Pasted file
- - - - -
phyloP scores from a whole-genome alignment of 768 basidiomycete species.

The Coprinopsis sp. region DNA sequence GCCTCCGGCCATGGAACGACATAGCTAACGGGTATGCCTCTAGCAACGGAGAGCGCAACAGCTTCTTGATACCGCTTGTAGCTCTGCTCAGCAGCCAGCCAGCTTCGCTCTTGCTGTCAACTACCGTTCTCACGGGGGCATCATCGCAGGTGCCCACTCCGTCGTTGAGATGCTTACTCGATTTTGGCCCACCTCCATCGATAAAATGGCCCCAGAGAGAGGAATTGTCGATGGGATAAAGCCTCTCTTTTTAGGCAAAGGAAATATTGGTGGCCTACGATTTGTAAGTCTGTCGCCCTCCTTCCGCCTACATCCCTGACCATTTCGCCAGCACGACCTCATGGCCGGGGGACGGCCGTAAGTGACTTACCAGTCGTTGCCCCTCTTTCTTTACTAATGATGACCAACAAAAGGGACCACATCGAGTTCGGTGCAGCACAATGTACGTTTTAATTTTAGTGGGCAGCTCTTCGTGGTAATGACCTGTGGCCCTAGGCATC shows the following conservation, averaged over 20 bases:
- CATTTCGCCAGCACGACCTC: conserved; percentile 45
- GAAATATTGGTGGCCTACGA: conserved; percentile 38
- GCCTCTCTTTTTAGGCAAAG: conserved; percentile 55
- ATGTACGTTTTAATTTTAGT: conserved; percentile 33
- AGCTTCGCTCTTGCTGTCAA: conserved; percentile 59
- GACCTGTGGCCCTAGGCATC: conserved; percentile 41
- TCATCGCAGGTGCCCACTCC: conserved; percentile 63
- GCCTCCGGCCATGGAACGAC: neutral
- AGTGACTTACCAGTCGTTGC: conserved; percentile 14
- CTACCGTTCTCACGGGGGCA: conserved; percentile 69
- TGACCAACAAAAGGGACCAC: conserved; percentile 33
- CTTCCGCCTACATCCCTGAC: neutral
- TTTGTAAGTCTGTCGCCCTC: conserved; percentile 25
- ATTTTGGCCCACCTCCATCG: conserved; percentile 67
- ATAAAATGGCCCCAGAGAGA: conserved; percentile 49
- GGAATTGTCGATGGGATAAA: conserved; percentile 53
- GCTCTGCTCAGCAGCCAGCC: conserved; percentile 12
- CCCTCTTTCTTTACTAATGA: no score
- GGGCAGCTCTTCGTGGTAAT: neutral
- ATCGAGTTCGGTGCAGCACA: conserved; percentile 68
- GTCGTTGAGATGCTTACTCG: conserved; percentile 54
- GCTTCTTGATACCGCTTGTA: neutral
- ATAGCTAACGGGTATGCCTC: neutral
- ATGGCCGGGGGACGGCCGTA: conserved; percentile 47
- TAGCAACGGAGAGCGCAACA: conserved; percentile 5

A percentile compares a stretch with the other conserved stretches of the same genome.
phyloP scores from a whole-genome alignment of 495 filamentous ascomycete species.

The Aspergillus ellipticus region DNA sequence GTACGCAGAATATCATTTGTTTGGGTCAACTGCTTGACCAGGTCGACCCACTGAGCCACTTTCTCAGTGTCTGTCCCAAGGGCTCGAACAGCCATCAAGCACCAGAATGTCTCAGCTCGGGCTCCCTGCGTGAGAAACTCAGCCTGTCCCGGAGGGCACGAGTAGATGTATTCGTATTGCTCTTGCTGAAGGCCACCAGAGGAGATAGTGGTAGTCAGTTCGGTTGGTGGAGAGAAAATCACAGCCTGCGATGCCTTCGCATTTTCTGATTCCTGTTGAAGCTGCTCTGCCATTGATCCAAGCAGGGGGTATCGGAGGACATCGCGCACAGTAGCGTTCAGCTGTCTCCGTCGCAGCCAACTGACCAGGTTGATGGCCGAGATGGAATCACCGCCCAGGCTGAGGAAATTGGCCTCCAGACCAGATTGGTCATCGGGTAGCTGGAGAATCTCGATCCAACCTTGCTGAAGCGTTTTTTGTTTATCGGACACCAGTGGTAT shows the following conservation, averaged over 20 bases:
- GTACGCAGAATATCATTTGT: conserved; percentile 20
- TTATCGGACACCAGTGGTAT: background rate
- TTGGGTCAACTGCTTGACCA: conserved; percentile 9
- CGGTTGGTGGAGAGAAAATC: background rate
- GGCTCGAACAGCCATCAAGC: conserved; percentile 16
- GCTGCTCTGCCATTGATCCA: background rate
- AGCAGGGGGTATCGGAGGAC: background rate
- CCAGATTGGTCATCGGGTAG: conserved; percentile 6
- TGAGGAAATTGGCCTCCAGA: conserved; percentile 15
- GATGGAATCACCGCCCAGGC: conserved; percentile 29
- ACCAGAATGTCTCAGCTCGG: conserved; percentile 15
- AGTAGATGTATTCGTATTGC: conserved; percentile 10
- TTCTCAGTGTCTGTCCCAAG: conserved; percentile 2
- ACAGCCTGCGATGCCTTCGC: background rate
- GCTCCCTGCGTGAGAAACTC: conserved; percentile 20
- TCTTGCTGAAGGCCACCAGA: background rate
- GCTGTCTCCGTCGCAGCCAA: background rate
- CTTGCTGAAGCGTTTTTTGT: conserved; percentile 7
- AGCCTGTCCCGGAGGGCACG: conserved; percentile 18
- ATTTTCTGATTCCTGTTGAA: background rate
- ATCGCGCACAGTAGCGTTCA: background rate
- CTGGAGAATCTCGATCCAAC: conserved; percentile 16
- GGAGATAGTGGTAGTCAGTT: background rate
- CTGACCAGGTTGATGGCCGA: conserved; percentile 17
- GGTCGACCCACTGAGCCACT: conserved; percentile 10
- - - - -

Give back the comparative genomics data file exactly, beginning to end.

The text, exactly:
phyloP scores from a whole-genome alignment of 768 basidiomycete species.

The Coprinopsis sp. region DNA sequence GCCTCCGGCCATGGAACGACATAGCTAACGGGTATGCCTCTAGCAACGGAGAGCGCAACAGCTTCTTGATACCGCTTGTAGCTCTGCTCAGCAGCCAGCCAGCTTCGCTCTTGCTGTCAACTACCGTTCTCACGGGGGCATCATCGCAGGTGCCCACTCCGTCGTTGAGATGCTTACTCGATTTTGGCCCACCTCCATCGATAAAATGGCCCCAGAGAGAGGAATTGTCGATGGGATAAAGCCTCTCTTTTTAGGCAAAGGAAATATTGGTGGCCTACGATTTGTAAGTCTGTCGCCCTCCTTCCGCCTACATCCCTGACCATTTCGCCAGCACGACCTCATGGCCGGGGGACGGCCGTAAGTGACTTACCAGTCGTTGCCCCTCTTTCTTTACTAATGATGACCAACAAAAGGGACCACATCGAGTTCGGTGCAGCACAATGTACGTTTTAATTTTAGTGGGCAGCTCTTCGTGGTAATGACCTGTGGCCCTAGGCATC shows the following conservation, averaged over 20 bases:
- CATTTCGCCAGCACGACCTC: conserved; percentile 45
- GAAATATTGGTGGCCTACGA: conserved; percentile 38
- GCCTCTCTTTTTAGGCAAAG: conserved; percentile 55
- ATGTACGTTTTAATTTTAGT: conserved; percentile 33
- AGCTTCGCTCTTGCTGTCAA: conserved; percentile 59
- GACCTGTGGCCCTAGGCATC: conserved; percentile 41
- TCATCGCAGGTGCCCACTCC: conserved; percentile 63
- GCCTCCGGCCATGGAACGAC: neutral
- AGTGACTTACCAGTCGTTGC: conserved; percentile 14
- CTACCGTTCTCACGGGGGCA: conserved; percentile 69
- TGACCAACAAAAGGGACCAC: conserved; percentile 33
- CTTCCGCCTACATCCCTGAC: neutral
- TTTGTAAGTCTGTCGCCCTC: conserved; percentile 25
- ATTTTGGCCCACCTCCATCG: conserved; percentile 67
- ATAAAATGGCCCCAGAGAGA: conserved; percentile 49
- GGAATTGTCGATGGGATAAA: conserved; percentile 53
- GCTCTGCTCAGCAGCCAGCC: conserved; percentile 12
- CCCTCTTTCTTTACTAATGA: no score
- GGGCAGCTCTTCGTGGTAAT: neutral
- ATCGAGTTCGGTGCAGCACA: conserved; percentile 68
- GTCGTTGAGATGCTTACTCG: conserved; percentile 54
- GCTTCTTGATACCGCTTGTA: neutral
- ATAGCTAACGGGTATGCCTC: neutral
- ATGGCCGGGGGACGGCCGTA: conserved; percentile 47
- TAGCAACGGAGAGCGCAACA: conserved; percentile 5

A percentile compares a stretch with the other conserved stretches of the same genome.
phyloP scores from a whole-genome alignment of 495 filamentous ascomycete species.

The Aspergillus ellipticus region DNA sequence GTACGCAGAATATCATTTGTTTGGGTCAACTGCTTGACCAGGTCGACCCACTGAGCCACTTTCTCAGTGTCTGTCCCAAGGGCTCGAACAGCCATCAAGCACCAGAATGTCTCAGCTCGGGCTCCCTGCGTGAGAAACTCAGCCTGTCCCGGAGGGCACGAGTAGATGTATTCGTATTGCTCTTGCTGAAGGCCACCAGAGGAGATAGTGGTAGTCAGTTCGGTTGGTGGAGAGAAAATCACAGCCTGCGATGCCTTCGCATTTTCTGATTCCTGTTGAAGCTGCTCTGCCATTGATCCAAGCAGGGGGTATCGGAGGACATCGCGCACAGTAGCGTTCAGCTGTCTCCGTCGCAGCCAACTGACCAGGTTGATGGCCGAGATGGAATCACCGCCCAGGCTGAGGAAATTGGCCTCCAGACCAGATTGGTCATCGGGTAGCTGGAGAATCTCGATCCAACCTTGCTGAAGCGTTTTTTGTTTATCGGACACCAGTGGTAT shows the following conservation, averaged over 20 bases:
- GTACGCAGAATATCATTTGT: conserved; percentile 20
- TTATCGGACACCAGTGGTAT: background rate
- TTGGGTCAACTGCTTGACCA: conserved; percentile 9
- CGGTTGGTGGAGAGAAAATC: background rate
- GGCTCGAACAGCCATCAAGC: conserved; percentile 16
- GCTGCTCTGCCATTGATCCA: background rate
- AGCAGGGGGTATCGGAGGAC: background rate
- CCAGATTGGTCATCGGGTAG: conserved; percentile 6
- TGAGGAAATTGGCCTCCAGA: conserved; percentile 15
- GATGGAATCACCGCCCAGGC: conserved; percentile 29
- ACCAGAATGTCTCAGCTCGG: conserved; percentile 15
- AGTAGATGTATTCGTATTGC: conserved; percentile 10
- TTCTCAGTGTCTGTCCCAAG: conserved; percentile 2
- ACAGCCTGCGATGCCTTCGC: background rate
- GCTCCCTGCGTGAGAAACTC: conserved; percentile 20
- TCTTGCTGAAGGCCACCAGA: background rate
- GCTGTCTCCGTCGCAGCCAA: background rate
- CTTGCTGAAGCGTTTTTTGT: conserved; percentile 7
- AGCCTGTCCCGGAGGGCACG: conserved; percentile 18
- ATTTTCTGATTCCTGTTGAA: background rate
- ATCGCGCACAGTAGCGTTCA: background rate
- CTGGAGAATCTCGATCCAAC: conserved; percentile 16
- GGAGATAGTGGTAGTCAGTT: background rate
- CTGACCAGGTTGATGGCCGA: conserved; percentile 17
- GGTCGACCCACTGAGCCACT: conserved; percentile 10